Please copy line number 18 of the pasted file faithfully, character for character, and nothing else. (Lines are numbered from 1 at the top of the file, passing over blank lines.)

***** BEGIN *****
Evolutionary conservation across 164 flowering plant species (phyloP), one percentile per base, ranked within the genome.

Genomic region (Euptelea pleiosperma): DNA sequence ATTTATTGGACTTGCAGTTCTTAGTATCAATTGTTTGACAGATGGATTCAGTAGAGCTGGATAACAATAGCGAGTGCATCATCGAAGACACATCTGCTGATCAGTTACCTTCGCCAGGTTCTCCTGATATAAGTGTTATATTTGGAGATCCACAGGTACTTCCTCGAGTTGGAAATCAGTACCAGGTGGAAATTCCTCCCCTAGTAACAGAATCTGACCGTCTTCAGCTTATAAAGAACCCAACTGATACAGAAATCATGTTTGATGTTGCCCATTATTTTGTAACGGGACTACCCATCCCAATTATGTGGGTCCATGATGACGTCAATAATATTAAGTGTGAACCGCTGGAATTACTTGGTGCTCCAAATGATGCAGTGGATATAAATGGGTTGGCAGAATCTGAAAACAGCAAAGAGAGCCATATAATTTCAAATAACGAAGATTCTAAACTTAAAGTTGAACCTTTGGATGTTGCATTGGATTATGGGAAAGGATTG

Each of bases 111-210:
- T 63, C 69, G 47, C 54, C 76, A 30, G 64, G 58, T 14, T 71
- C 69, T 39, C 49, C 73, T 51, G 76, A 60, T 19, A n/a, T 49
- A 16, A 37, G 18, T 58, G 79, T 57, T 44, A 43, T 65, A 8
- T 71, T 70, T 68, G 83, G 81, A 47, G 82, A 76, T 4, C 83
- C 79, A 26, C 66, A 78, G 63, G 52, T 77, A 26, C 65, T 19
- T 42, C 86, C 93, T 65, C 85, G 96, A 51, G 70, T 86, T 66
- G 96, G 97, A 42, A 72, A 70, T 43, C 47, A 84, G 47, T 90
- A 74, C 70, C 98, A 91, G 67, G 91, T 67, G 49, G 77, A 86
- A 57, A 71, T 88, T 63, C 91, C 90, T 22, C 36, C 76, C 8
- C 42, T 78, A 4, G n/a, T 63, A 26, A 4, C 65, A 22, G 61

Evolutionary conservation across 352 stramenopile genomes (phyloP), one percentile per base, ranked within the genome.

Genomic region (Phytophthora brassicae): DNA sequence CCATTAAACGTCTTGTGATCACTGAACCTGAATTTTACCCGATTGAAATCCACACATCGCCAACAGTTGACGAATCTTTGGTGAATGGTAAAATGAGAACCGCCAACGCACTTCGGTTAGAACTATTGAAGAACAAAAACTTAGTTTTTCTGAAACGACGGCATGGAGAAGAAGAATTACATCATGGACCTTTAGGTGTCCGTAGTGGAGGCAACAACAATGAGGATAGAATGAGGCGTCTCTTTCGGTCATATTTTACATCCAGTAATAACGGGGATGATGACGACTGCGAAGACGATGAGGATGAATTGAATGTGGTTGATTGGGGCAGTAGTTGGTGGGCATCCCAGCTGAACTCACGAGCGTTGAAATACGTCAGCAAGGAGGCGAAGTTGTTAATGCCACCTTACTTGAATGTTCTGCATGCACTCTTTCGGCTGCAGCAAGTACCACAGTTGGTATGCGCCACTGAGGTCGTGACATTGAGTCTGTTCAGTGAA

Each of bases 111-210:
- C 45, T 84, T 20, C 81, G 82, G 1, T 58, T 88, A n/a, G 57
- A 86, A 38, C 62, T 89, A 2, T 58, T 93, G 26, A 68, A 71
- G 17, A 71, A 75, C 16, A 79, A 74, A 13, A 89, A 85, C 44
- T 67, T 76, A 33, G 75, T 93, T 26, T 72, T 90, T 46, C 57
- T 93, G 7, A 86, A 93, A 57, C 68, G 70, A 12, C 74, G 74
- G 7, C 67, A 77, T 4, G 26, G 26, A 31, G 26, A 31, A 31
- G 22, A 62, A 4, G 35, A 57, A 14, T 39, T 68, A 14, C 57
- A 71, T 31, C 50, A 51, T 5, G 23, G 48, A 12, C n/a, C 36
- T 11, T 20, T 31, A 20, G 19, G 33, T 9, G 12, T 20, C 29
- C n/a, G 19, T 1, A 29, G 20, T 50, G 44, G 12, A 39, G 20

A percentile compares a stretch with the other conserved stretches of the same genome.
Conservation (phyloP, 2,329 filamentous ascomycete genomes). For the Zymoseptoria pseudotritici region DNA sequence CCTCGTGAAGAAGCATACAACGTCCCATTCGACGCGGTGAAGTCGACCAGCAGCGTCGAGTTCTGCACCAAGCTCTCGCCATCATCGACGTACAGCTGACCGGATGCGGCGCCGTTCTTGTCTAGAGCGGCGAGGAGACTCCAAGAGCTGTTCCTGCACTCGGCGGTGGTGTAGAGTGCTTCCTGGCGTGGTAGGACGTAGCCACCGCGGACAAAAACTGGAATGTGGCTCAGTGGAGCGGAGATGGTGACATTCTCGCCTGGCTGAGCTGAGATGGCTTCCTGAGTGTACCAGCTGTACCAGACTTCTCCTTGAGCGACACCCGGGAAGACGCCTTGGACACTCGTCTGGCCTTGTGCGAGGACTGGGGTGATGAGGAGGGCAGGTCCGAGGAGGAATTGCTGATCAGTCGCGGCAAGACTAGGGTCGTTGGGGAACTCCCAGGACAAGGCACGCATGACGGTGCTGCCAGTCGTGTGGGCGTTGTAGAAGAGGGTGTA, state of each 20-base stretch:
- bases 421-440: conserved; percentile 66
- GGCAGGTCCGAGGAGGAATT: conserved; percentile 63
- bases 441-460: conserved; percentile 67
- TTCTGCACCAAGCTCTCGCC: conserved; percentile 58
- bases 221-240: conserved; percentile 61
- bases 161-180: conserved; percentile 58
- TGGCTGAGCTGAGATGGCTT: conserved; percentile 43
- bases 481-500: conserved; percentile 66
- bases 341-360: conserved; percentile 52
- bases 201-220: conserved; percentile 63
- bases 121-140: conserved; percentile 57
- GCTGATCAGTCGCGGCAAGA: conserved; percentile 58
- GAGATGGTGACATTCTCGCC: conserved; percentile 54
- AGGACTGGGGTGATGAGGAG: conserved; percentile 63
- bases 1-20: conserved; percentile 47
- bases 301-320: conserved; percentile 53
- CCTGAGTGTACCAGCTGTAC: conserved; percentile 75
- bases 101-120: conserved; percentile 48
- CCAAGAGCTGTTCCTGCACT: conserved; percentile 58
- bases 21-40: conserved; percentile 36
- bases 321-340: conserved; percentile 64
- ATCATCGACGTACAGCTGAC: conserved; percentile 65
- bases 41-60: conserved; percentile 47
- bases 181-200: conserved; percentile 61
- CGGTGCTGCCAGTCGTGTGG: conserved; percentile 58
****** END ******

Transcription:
- A 86, A 38, C 62, T 89, A 2, T 58, T 93, G 26, A 68, A 71